Was our S.C. delinquent in its duty to adjudicate the Texas 2020 election lawsuit?

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johnwk

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Yet another ironic post for a yahoo who never leaves his own house in upstate New York.
:rolleyes:
I Don't live in upstate New York.

Aside from that, Texas has standing and a judiciable controversy in its election lawsuit!


When a number of states disenfranchise the voters of Texas in a federal election by illegal voting practices in those states, you bet the State of Texas has standing and a judiciable controversy with those states, and, the United States Supreme Court has original jurisdiction over such controversies (Article 3, Section 2, Clause 1, USC)



See Purcell v. Gonzalez, 549 U.S. 1 (2006)

"Confidence in the integrity of our electoral processes is essential to the functioning of our participatory democracy. Voter fraud drives honest citizens out of the democratic process and breeds distrust of our government. Voters who fear their legitimate votes will be outweighed by fraudulent ones will feel disenfranchised. “[T]he right of suffrage can be denied by a debasement or dilution of the weight of a citizen’s vote just as effectively as by wholly prohibiting the free exercise of the franchise.” Reynolds v. Sims, 377 U. S. 533, 555 (1964)."


In addition, our Supreme Court has emphatically pointed out in the past. When acts of corruption infect a federal electoral process in one state “they transcend mere local concern and extend a contaminating influence into the national domain” ___ Justice DOUGLAS in United States v. Classic (1941)".

And in "McPherson v. Blacker, 146 U. S. 1 (1892), the Court explained that Art. II, § 1, cl. 2, “convey the broadest power of determination” and “leaves it to the legislature exclusively to define the method” of appointment. 146 U. S., at 27. A significant departure from the legislative scheme for appointing Presidential electors presents a federal constitutional question."



Also see Bush v. Gore in 2000, citing McPherson v. Blacker: "A significant departure from the legislative scheme for appointing Presidential electors presents a federal constitutional question." In the instant case a "significant departure", e.g., would be Pennsylvania’s passage of ACT 77 by its Legislature which failed to take the prescribed actions to amend the state constitution as needed before implementing it.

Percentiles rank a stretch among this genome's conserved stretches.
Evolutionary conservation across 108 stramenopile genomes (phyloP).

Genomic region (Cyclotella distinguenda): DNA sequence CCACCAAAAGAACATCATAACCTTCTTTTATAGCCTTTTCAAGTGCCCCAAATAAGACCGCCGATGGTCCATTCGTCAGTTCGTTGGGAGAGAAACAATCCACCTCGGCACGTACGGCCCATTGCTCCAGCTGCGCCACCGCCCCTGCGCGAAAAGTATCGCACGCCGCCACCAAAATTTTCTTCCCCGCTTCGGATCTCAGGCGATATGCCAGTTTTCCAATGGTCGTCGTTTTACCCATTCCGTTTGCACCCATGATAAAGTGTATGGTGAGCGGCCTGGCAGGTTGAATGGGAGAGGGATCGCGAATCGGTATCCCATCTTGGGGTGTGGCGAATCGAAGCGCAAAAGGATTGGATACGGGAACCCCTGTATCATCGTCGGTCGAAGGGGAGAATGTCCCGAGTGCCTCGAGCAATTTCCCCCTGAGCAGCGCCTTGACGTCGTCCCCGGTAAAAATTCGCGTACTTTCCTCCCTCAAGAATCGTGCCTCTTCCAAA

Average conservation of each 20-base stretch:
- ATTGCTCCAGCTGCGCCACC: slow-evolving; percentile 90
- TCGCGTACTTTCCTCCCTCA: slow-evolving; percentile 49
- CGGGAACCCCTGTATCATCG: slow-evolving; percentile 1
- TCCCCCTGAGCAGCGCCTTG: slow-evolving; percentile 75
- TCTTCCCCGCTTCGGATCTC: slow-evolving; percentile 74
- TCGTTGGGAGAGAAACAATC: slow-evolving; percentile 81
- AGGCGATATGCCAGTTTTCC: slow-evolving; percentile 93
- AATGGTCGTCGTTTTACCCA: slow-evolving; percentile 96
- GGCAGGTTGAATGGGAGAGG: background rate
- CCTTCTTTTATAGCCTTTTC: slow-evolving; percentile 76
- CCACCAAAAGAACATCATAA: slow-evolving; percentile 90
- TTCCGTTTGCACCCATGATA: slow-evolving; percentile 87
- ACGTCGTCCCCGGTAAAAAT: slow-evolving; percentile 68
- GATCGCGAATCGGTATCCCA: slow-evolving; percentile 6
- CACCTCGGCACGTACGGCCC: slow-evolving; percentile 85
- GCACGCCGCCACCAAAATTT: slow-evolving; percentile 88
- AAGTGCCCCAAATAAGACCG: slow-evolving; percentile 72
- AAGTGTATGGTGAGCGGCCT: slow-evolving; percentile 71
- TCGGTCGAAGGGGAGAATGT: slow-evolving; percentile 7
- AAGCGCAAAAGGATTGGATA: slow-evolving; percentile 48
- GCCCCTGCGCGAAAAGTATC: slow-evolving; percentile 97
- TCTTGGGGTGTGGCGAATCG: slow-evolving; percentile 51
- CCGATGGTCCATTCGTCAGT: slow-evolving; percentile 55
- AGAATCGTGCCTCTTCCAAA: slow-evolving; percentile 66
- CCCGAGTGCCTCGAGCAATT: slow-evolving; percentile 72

Finally, and with respect to the Robert’s Court obvious dereliction of duty to hear the Texas Lawsuit, this dereliction of duty was eloquently summed up in an amicus curiae brief by Citizen’s United:

“When one state allows the Manner in which Presidential Electors be chosen to be determined by anyone other than the state legislature, that state acts in breach of the presuppositions on which the Union is based. Each state is not isolated from the rest—rather, all states are interdependent. Our nation’s operational principle is E pluribus unum. Each state has a duty to other states to abide by this and other reciprocal obligations built into Constitution. While defendant states may view this suit as an infringement of its sovereignty, it is not, as the defendant states surrendered their sovereignty when they agreed to abide by Article II, § 1. Each state depends on other states to adhere to minimum constitutional standards in areas where it ceded its sovereignty to the union—and if those standards are not met, then the responsibility to enforce those standards falls to this Court.”


JWK


When our federal judicial system ignores our written Constitution and assents to legislative acts contrary to our supreme law of the land, it not only opens the door to anarchy, but participates in and encourages such treachery.